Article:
So did it not feel easier when you dropped down the gears (the graph shows you producing less power), and harder when you went back up again (when it shows more power)?
It looks like everything is working as you’d expect doesn’t it?
You changed to an easier gear and your cadence went up but your power went down.
I’m still not sure what you’re expecting to happen when you change gears? The trainer resistance wouldn’t be affected assuming that the gradient stays the same.
That is a lot of dropouts with your cadence sensor too
Gerrie - I think the graph opened my eyes a bit. When I went down in the lower gear it easy but you are not moving forward. That is one of the reason I like riding in the biggest gears. It seems easier to me to generate some power.
Steve and Chris - the drop in gears certainly did feel easier. Hard to believe 30 - 40 watts slows you down that much. It is almost to easy… and the only reason I use any of the smaller gears is for climbing.
Mike - Those aren’t dropouts from the cadence sensor. I am still getting used to the saddle again after a couple of years off. I had to quit pedaling and stand on the pedals to keep my butt from going numb. It will just take more rides to cure that.
Thanks to all for you help. I appreciate your help and suggestions.
30 or 40 watts when you’re doing 120 watts is dropping your power by 30% so it’s going to slow you down quite a bit.
It seems as though your trainer and zwift are working as they should and it is just a case of getting used to how to ride zwift.
If you are finding your in your hardest gear a lot it might be due to your cadence being quite low. Try going to an easier gear but spinning faster and see how you get on.
That can also explain the drop in speed, as soon as you stop pedalling Zwift will turn on the brakes, there isnt much coasting in Zwift.
maybe zwift needs and e-bike
If I may add a suggestion which might help you use one or two more gears in each ride and, I think, also stop you using just one big gear and spread the wear across many more gears on your bike.
I have looked at your ride activity, read your comments here and also on another forum thread.
I have a feeling that you are a strong/powerful person who possibly doesn’t have quite the physique for high cadence riding or hill climbing. Almost all of your rides have been on the flattest Watopia roads, with a cadence around 60, a power around 150-160, a speed around 15-16Mph and a sensible consistent heart rate and as you say probably almost always in just one of your biggest gears.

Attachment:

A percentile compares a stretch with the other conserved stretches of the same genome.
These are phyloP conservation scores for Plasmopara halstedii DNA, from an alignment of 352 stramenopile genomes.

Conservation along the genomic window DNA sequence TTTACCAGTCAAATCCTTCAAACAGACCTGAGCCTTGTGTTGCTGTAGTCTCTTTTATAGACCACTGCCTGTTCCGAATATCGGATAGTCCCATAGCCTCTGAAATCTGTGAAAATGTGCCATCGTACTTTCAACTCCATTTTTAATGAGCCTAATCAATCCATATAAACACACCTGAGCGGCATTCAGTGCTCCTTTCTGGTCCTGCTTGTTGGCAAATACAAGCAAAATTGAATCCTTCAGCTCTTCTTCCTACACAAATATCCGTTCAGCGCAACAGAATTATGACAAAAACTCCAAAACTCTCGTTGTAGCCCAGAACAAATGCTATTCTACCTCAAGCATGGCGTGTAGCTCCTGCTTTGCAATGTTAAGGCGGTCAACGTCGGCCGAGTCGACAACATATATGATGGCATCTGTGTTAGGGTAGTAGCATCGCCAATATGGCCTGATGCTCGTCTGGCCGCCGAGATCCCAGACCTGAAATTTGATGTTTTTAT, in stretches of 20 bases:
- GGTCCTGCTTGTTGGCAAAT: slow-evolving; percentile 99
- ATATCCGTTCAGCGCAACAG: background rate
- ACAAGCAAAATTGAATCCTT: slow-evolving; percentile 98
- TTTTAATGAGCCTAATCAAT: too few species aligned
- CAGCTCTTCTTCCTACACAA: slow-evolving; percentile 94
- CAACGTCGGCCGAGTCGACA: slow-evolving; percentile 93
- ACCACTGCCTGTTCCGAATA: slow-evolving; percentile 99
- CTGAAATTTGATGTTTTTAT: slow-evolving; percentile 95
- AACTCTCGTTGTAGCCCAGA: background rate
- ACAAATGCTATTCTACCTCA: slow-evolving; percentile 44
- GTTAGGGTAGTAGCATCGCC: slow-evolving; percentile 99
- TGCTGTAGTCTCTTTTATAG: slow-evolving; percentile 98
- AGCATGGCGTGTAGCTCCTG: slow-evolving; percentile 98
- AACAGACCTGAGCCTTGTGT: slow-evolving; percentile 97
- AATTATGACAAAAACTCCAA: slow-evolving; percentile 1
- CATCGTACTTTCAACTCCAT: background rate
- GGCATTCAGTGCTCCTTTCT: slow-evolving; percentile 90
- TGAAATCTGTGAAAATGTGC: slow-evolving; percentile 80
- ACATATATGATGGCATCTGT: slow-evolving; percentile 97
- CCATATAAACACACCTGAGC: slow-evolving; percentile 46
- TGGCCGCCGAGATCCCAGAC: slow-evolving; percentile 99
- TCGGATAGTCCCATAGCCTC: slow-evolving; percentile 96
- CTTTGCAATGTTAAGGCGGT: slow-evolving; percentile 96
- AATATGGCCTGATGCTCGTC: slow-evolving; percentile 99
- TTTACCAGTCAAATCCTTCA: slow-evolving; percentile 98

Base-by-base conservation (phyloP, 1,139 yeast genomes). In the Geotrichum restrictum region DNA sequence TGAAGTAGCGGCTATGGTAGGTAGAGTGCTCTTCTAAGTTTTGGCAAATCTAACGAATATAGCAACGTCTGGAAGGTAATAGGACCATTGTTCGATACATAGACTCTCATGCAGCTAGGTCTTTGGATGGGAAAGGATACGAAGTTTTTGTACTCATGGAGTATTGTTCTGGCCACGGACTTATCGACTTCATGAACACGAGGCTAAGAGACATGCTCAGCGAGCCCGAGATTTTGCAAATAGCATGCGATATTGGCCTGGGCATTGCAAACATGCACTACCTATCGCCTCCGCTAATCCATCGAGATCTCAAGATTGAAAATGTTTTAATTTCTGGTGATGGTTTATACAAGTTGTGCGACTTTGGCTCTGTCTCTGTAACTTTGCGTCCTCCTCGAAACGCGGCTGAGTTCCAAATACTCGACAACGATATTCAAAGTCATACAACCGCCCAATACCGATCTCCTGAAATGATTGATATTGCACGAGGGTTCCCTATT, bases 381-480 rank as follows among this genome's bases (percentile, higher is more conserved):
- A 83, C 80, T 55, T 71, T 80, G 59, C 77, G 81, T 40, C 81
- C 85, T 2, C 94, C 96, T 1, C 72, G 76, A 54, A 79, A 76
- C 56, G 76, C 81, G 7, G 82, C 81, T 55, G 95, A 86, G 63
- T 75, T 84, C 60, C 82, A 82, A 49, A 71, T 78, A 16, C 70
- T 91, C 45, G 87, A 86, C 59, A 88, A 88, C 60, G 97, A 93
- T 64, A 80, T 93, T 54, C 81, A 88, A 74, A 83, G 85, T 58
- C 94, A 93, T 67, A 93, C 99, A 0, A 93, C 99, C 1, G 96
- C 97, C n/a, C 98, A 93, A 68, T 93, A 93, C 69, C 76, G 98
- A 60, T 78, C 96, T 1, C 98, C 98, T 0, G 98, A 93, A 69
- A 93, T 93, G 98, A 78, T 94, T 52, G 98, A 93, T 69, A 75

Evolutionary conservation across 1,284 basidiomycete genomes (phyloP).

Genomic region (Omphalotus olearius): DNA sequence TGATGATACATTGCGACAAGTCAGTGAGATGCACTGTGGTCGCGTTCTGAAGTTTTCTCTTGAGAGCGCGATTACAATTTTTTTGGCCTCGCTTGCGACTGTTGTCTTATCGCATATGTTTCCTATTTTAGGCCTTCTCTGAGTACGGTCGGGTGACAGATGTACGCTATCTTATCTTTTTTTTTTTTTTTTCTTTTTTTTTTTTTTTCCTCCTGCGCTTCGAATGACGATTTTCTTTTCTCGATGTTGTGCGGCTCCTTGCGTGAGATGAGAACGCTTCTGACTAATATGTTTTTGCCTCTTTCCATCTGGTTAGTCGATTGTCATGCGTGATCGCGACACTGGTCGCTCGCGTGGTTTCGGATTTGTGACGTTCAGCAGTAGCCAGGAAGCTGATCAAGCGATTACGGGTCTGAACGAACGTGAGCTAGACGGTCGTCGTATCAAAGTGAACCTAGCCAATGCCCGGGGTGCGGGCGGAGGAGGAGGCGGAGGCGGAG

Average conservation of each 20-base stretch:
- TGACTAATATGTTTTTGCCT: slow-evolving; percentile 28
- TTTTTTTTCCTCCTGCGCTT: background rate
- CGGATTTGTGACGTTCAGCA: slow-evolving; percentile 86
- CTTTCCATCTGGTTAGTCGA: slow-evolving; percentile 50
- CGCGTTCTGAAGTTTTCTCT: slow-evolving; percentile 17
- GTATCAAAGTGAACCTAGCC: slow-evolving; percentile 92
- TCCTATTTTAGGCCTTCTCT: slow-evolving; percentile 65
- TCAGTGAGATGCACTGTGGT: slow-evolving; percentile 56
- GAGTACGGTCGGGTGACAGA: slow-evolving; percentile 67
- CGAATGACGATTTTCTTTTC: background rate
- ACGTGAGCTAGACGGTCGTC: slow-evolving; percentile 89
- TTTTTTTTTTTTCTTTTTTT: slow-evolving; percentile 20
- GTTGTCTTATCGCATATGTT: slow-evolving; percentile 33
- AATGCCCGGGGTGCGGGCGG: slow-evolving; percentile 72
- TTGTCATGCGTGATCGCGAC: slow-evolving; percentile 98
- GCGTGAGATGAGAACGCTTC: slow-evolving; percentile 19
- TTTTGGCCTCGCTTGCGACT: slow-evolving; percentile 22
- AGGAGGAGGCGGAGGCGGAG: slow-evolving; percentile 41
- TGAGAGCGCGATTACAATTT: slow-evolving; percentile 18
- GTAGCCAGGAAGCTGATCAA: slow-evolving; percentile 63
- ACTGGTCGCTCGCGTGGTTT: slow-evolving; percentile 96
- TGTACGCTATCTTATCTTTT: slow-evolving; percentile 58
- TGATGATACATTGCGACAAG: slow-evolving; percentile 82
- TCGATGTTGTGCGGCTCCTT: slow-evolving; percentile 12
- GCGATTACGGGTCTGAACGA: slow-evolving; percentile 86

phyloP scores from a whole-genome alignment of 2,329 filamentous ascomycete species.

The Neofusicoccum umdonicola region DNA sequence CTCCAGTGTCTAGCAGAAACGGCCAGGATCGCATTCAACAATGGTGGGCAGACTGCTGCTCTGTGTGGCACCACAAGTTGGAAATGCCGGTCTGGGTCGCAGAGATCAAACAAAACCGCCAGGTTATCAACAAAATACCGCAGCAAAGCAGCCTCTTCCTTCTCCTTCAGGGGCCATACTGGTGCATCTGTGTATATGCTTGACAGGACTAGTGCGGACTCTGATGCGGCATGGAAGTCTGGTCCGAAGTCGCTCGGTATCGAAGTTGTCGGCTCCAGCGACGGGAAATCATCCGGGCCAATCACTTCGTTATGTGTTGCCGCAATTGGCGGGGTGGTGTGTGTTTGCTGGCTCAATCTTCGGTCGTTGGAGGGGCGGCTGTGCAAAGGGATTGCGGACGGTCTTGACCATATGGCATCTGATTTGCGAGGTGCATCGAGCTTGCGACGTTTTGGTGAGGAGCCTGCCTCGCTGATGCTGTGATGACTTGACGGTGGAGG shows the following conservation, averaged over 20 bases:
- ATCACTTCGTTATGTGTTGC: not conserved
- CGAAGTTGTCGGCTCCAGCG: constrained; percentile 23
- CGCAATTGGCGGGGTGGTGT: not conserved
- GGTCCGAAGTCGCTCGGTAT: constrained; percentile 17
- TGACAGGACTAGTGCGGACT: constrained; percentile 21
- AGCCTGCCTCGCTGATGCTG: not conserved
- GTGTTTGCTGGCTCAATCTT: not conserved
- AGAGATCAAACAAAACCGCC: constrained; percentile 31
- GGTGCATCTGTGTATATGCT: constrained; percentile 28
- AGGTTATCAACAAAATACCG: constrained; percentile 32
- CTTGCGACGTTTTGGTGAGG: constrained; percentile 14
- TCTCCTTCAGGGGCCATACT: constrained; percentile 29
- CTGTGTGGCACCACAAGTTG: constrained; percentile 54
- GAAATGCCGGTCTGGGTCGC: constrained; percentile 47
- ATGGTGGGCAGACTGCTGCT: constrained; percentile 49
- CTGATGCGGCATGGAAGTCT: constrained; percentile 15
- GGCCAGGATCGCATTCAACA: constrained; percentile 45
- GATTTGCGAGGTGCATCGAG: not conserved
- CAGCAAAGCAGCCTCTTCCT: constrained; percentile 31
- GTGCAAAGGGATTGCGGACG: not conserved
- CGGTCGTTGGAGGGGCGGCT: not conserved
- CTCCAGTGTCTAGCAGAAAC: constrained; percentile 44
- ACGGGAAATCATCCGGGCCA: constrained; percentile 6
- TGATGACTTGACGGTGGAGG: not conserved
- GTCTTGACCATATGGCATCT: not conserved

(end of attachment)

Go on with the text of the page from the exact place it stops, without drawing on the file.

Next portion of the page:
Continuing to ride on the flat may not help you use more gears or indeed help you get out of the saddle that easily. Spinning faster in an easier gear will also be harder with no resistance for you to push against.
So my suggestion is to adjust your Trainer Resistance down, I’m not sure to what exactly possibly 15-20% to start with, and possibly select the Volcano Climb route.
I’m not an expert on trainer difficulty but it if it works as I think it should you will feel little or no difference on the flat. However when you hit the volcano climb it shouldn’t feel that steep but will allow you to feel resistance the whole way up. You should be able to change gears and vary your cadence a little whilst maintaining some pedal resistance all the time you are climbing, something that is difficult to replicate on the flat without large changes in cadence.
If this works for you you can then adjust Trainer Difficulty as necessary or ride slightly steeper and longer climbs or attempt the rolling terrain of Titans Grove. You may well find the total length, in miles, of your rides are quite a bit shorter due to the hill climbs but you should still be getting the same time at Z2 and Z3 that you are currently achieving but on a variety of different routes.
Please ensure you keep your heart rate the same as you are currently achieving. If it gets too hard please stop and reduce the Trainer Difficulty for next time.
Ian - Thank you for the suggestion. How do you adjust your trainer resistance. I know Zwift has a slider bar to make things more or less realistic. Is this what you are suggesting by adjusting the trainer?
I used to run and then it got to be too much pounding on my knees. I took up biking 7-8 years ago and I always just rode in the biggest gear I could turn. I certainly am open to a change and like your suggestion.
Let me know about “adjusting the trainer resistance”
Edit: I just read your post again. If you have potential knee problems don’t just immediately make every ride a gentle uphill ride, especially if you are staying with a low cadence. Possibly throw in one gentle climb, using low Trainer Difficulty, every 4th or 5th ride to start with. Use them to see if you can find an easy gear and increase your cadence by 5-10 RPM.
Possibly google “cycling and knee problems” and follow professional advice found there.
Grinding big gears will not be easy on the knees! higher cadence in easier gears gives the same power buit much kinder on the joints!
I think lowering the trainer difficulty might have the opposite effect if you only currently use gears on inclines as it will effectively flatten the course and make gradients have less impact.
Is there not a simple test for this.
Place bike in the easiest gear possible
Choose a flat route (Richmond flat, Tempus fugit etc)
Pedal 1 min at specific cadence
Change up 1 gear
Pedal at same cadence
& keep repeating as you go through the gearing.
The graph should show power increasing in steps if everything is working as expected (and probably cadence lowering as you start getting into tougher gears)
yeah that was done above - zwif tand the trainer seem to work fine but i think the problem is that they get to their hardest gear and grind the cadence so there are no more gears to go to (as far as I understand it anyway)